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Trinity aces spelling contest

Yvette Best

Trinity aces spelling contest

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THE SCHOOL’S MOTTO is Champions In Training. Its philosophy is a child that reads is a child that succeeds.
From age four to six, students at Trinity Academy learn to read. At seven and beyond it is about reading to learn.
That Trinity Academy Primary School has the top two spellers in the Lime and Agrofest Spelling Bee competitions in Gavin Howard and Matthew Clarke, respectively, should not be in the least surprising.
Neither is the fact that the Christian school emerged champions in both.
The team made up of Class 4 students Ruth Blackett, Gabrielle Greene, Howard and Clarke won from 16 other teams in the Agrofest competition in February. It was an improvement on their second place last year.
Back in November 2010, Blackman, Howard and Clarke and substitute Raphael Lowe got past 42 other teams for the top prizes in the Lime competition. The winning prizes include a trip to Washington DC in June, where they will get to see a national Spelling Bee competition.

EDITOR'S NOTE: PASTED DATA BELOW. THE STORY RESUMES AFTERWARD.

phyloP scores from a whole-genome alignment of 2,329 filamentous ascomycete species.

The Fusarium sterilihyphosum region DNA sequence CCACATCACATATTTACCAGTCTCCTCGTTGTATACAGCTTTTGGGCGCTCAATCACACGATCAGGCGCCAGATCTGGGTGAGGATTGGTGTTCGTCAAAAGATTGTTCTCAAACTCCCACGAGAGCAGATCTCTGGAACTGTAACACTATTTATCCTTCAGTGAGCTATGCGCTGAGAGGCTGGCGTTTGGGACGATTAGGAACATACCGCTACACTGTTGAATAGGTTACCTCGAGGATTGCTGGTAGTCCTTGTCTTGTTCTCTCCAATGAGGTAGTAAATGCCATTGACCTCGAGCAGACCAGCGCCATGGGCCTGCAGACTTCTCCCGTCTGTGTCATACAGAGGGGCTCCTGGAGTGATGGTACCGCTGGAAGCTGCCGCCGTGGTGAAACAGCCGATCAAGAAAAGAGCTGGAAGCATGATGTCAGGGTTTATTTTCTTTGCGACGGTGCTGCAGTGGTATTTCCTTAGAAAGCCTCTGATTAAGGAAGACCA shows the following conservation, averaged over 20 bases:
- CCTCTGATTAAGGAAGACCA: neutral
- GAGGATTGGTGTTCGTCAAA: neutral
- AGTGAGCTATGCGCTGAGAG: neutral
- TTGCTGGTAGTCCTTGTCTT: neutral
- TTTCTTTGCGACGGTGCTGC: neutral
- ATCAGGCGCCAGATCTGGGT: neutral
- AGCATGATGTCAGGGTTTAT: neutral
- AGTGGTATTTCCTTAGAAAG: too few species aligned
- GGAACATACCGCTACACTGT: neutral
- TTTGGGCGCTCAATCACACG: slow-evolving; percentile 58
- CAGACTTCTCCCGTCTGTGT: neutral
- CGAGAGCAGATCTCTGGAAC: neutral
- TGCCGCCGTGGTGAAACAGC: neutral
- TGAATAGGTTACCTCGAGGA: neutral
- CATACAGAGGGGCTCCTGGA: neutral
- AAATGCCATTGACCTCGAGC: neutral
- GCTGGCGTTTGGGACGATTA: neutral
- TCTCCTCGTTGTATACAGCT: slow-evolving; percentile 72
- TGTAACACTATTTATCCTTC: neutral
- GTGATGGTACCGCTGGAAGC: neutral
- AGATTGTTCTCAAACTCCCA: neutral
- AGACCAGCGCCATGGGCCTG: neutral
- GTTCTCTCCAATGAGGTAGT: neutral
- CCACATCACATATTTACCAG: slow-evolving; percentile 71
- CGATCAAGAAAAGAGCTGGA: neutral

The trip to DC was a definite pull for the students, but class teacher Faling Odle said the students worked hard preparing for both. She said the class did a lot of research looking for words, spelling and blends and were taught word-attack skills.
Clarke, the top speller in the Agrofest contest, said he was proud to finish at the top. He added he practised so much that he spoke in his sleep.
Howard was equally proud. He said the Lime competition, which he topped, was much more difficult. He said they were only given one shot at a word, and that most of them were in French and Spanish. Fortunately for him, he had studied Arabic, Spanish and French.
Principal Dr Michael Crichlow said he wanted the children to be involved in Spelling Bee at international level and was looking forward to the day when Barbadian students would be participating in international competition.
“We have cyclists [and] netballers performing for Barbados, why not spelling? I figure if people can represent the nation for sports, why not academics?” Crichlow queried. 
Trinity also had the top Common Entrance class in 2010, with ten of the 19 top achievers.“Something is working,” Crichlow boasted.